(4) In the event that the Navy discovers an injured or dead marine mammal and determines that the injury or death is not associated with or related to the activities defined in §218.20 (e.g., previously wounded animal, carcass with moderate to advanced decomposition, scavenger damage), Navy shall report the incident to OPR and the West Coast Regional Stranding Coordinator, NMFS, within 24 hours of the discovery. The Navy shall provide photographs or video footage or other documentation of the stranded animal sighting to NMFS. Photographs may be taken once the animal has been moved from the waterfront area.

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§218.26   Letters of Authorization.

(a) To incidentally take marine mammals pursuant to the regulations in this subpart, the Navy must apply for and obtain an LOA.

(b) An LOA, unless suspended or revoked, may be effective for a period of time not to exceed the expiration date of the regulations in this subpart.

(c) If an LOA expires prior to the expiration date of the regulations in this subpart, the Navy may apply for and obtain a renewal of the LOA.

(d) In the event of projected changes to the activity or to mitigation and monitoring measures required by an LOA, the Navy must apply for and obtain a modification of the LOA as described in §218.27.

(e) The LOA shall set forth:

(1) Permissible methods of incidental taking;

(2) Means of effecting the least practicable adverse impact (i.e., mitigation) on the species, its habitat, and on the availability of the species for subsistence uses; and

(3) Requirements for monitoring and reporting.

(f) Issuance of the LOA shall be based on a determination that the level of taking will be consistent with the findings made for the total taking allowable under the regulations in this subpart.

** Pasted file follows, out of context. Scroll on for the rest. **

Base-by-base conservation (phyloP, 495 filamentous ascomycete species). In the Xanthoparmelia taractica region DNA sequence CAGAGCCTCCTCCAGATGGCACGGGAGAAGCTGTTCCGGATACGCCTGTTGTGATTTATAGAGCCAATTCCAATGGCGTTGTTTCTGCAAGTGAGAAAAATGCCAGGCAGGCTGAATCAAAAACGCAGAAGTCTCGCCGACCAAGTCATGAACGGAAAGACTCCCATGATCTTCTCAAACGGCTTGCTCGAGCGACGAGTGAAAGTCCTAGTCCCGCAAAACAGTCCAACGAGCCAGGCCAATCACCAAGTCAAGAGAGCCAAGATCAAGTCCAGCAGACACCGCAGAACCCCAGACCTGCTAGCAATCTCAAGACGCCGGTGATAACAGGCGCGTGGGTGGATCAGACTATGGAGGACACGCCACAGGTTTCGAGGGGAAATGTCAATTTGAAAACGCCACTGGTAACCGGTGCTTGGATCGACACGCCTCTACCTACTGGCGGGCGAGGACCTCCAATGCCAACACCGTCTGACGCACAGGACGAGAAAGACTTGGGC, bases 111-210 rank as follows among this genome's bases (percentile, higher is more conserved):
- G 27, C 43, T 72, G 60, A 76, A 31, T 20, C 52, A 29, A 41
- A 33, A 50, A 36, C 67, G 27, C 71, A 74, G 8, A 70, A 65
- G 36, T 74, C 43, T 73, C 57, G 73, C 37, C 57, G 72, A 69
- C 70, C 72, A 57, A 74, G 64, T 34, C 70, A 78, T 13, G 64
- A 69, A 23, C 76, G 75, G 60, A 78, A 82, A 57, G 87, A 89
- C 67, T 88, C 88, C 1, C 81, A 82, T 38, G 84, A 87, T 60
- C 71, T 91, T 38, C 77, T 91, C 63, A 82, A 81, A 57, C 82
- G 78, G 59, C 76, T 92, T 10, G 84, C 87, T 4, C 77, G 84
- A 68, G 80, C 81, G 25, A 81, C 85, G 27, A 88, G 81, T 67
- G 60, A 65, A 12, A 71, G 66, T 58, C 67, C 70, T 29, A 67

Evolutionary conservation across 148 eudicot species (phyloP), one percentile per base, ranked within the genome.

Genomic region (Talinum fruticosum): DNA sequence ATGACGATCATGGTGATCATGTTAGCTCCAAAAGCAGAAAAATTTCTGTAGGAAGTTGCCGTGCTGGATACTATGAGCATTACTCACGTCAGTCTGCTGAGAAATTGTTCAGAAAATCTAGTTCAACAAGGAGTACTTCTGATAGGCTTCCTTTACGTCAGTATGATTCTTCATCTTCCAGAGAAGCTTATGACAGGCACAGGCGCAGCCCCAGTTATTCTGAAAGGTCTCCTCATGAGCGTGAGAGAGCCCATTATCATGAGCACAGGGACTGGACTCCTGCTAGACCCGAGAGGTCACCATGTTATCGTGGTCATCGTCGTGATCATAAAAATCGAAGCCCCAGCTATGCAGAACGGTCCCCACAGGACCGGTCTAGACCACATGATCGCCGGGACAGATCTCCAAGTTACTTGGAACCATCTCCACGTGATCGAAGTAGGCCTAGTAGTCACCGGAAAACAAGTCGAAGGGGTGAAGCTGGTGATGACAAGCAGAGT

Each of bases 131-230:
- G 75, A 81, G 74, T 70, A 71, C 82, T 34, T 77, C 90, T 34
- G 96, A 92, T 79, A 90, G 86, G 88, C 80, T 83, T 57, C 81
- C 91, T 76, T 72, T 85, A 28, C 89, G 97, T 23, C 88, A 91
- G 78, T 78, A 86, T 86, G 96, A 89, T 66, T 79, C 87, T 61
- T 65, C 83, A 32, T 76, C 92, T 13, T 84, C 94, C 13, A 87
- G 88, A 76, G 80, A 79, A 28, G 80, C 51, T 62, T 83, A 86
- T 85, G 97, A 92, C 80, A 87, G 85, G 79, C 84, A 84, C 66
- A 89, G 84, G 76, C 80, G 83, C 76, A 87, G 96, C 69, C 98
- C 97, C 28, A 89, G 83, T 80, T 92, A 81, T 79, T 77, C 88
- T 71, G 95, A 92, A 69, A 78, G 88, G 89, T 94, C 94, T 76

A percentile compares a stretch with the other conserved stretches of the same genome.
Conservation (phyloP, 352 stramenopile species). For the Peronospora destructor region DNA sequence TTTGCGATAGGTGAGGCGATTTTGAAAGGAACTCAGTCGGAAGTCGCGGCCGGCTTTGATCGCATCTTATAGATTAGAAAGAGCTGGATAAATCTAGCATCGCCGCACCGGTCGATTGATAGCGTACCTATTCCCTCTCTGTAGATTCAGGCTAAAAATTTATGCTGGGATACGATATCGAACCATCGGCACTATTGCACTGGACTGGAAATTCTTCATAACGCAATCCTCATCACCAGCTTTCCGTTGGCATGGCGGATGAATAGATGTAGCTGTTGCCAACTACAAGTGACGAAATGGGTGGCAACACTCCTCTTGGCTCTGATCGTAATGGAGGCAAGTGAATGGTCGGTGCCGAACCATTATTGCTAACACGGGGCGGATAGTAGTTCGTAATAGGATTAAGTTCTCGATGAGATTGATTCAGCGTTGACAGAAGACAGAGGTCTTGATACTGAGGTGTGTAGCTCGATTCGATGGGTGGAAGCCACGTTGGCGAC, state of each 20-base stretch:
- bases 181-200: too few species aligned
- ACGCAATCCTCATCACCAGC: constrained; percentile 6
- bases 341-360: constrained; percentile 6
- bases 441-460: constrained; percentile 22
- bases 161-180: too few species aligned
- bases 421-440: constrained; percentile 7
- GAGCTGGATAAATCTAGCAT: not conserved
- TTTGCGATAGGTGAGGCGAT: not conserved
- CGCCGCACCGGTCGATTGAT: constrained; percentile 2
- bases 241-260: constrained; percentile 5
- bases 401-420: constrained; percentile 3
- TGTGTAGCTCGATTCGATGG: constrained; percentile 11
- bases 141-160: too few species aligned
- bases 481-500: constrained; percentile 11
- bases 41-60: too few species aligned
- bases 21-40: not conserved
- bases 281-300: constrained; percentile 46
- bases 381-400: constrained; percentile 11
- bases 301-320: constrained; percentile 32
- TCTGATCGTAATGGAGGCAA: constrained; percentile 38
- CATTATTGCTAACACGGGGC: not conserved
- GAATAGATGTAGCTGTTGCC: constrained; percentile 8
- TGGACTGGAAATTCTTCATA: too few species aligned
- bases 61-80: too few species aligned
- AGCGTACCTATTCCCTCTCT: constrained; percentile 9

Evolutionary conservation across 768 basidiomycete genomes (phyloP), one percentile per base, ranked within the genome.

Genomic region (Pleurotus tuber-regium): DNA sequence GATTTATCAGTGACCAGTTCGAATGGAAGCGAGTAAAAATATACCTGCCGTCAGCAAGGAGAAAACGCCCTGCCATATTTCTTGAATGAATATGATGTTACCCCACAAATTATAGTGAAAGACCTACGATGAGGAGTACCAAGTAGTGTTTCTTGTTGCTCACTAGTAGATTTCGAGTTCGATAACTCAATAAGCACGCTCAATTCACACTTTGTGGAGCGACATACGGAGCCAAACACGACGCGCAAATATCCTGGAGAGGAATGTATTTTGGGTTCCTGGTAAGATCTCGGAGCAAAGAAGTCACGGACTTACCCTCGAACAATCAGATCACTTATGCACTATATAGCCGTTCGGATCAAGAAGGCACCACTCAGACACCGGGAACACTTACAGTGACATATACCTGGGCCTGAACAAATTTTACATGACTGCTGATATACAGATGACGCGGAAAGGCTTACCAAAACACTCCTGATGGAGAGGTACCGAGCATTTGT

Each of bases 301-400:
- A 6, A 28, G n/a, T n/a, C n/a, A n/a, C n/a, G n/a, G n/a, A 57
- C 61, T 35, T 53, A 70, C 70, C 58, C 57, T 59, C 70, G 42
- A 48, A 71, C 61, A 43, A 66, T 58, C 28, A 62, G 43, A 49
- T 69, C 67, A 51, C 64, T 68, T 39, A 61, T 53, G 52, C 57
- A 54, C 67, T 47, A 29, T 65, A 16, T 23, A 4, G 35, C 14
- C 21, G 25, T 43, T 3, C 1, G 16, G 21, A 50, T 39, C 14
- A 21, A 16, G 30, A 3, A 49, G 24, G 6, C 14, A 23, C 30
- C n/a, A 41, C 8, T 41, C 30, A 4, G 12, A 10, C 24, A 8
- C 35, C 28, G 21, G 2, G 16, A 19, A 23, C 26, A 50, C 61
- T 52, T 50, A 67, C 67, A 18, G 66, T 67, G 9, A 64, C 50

(g) Notice of issuance or denial of an LOA shall be published in the Federal Register within thirty days of a determination.

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§218.27   Renewals and modifications of Letters of Authorization.

(a) An LOA issued under §§216.106 of this chapter and 218.26 for the activity identified in §218.20(a) shall be renewed or modified upon request by the applicant, provided that:

(1) The proposed specified activity and mitigation, monitoring, and reporting measures, as well as the anticipated impacts, are the same as those described and analyzed for the regulations in this subpart (excluding changes made pursuant to the adaptive management provision in paragraph (c)(1) of this section); and

(2) NMFS determines that the mitigation, monitoring, and reporting measures required by the previous LOA under the regulations in this subpart were implemented.

(b) For LOA modification or renewal requests by the applicant that include changes to the activity or the mitigation, monitoring, or reporting (excluding changes made pursuant to the adaptive management provision in paragraph (c)(1) of this section) that do not change the findings made for the regulations in this subpart or result in no more than a minor change in the total estimated number of takes (or distribution by species or years), NMFS may publish a notice of proposed LOA in the Federal Register, including the associated analysis of the change, and solicit public comment before issuing the LOA.

(c) An LOA issued under §§216.106 of this chapter and 218.26 for the activity identified in §218.20(a) may be modified by NMFS under the following circumstances:

(1) Adaptive management. NMFS may modify (including augment) the existing mitigation, monitoring, or reporting measures (after consulting with the Navy regarding the practicability of the modifications) if doing so creates a reasonable likelihood of more effectively accomplishing the goals of the mitigation and monitoring set forth in the regulations in this subpart.